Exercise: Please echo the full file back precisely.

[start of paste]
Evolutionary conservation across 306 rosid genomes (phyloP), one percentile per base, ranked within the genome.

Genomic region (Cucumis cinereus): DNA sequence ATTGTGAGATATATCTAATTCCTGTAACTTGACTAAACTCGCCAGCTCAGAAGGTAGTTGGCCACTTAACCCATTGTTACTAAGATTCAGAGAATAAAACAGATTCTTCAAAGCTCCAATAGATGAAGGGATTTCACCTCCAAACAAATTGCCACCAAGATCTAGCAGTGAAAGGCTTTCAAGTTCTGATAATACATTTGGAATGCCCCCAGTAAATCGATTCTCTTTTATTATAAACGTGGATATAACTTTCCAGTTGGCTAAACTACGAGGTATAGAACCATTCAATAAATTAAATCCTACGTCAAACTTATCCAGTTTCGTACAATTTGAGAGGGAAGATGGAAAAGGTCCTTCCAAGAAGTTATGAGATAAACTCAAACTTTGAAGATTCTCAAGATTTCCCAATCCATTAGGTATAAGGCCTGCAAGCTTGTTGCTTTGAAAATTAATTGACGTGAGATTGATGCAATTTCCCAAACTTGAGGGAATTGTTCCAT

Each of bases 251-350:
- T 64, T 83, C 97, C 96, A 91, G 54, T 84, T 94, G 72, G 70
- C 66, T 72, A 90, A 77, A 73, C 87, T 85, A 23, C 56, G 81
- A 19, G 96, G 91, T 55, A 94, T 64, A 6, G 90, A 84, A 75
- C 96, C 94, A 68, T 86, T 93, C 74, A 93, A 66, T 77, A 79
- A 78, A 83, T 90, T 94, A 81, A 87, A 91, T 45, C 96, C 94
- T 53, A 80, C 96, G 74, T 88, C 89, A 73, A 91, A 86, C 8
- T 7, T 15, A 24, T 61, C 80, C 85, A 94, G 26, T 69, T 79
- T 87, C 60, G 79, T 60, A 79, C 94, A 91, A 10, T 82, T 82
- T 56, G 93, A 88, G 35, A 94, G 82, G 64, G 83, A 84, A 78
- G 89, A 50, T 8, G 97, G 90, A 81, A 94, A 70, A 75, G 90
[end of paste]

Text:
Evolutionary conservation across 306 rosid genomes (phyloP), one percentile per base, ranked within the genome.

Genomic region (Cucumis cinereus): DNA sequence ATTGTGAGATATATCTAATTCCTGTAACTTGACTAAACTCGCCAGCTCAGAAGGTAGTTGGCCACTTAACCCATTGTTACTAAGATTCAGAGAATAAAACAGATTCTTCAAAGCTCCAATAGATGAAGGGATTTCACCTCCAAACAAATTGCCACCAAGATCTAGCAGTGAAAGGCTTTCAAGTTCTGATAATACATTTGGAATGCCCCCAGTAAATCGATTCTCTTTTATTATAAACGTGGATATAACTTTCCAGTTGGCTAAACTACGAGGTATAGAACCATTCAATAAATTAAATCCTACGTCAAACTTATCCAGTTTCGTACAATTTGAGAGGGAAGATGGAAAAGGTCCTTCCAAGAAGTTATGAGATAAACTCAAACTTTGAAGATTCTCAAGATTTCCCAATCCATTAGGTATAAGGCCTGCAAGCTTGTTGCTTTGAAAATTAATTGACGTGAGATTGATGCAATTTCCCAAACTTGAGGGAATTGTTCCAT

Each of bases 251-350:
- T 64, T 83, C 97, C 96, A 91, G 54, T 84, T 94, G 72, G 70
- C 66, T 72, A 90, A 77, A 73, C 87, T 85, A 23, C 56, G 81
- A 19, G 96, G 91, T 55, A 94, T 64, A 6, G 90, A 84, A 75
- C 96, C 94, A 68, T 86, T 93, C 74, A 93, A 66, T 77, A 79
- A 78, A 83, T 90, T 94, A 81, A 87, A 91, T 45, C 96, C 94
- T 53, A 80, C 96, G 74, T 88, C 89, A 73, A 91, A 86, C 8
- T 7, T 15, A 24, T 61, C 80, C 85, A 94, G 26, T 69, T 79
- T 87, C 60, G 79, T 60, A 79, C 94, A 91, A 10, T 82, T 82
- T 56, G 93, A 88, G 35, A 94, G 82, G 64, G 83, A 84, A 78
- G 89, A 50, T 8, G 97, G 90, A 81, A 94, A 70, A 75, G 90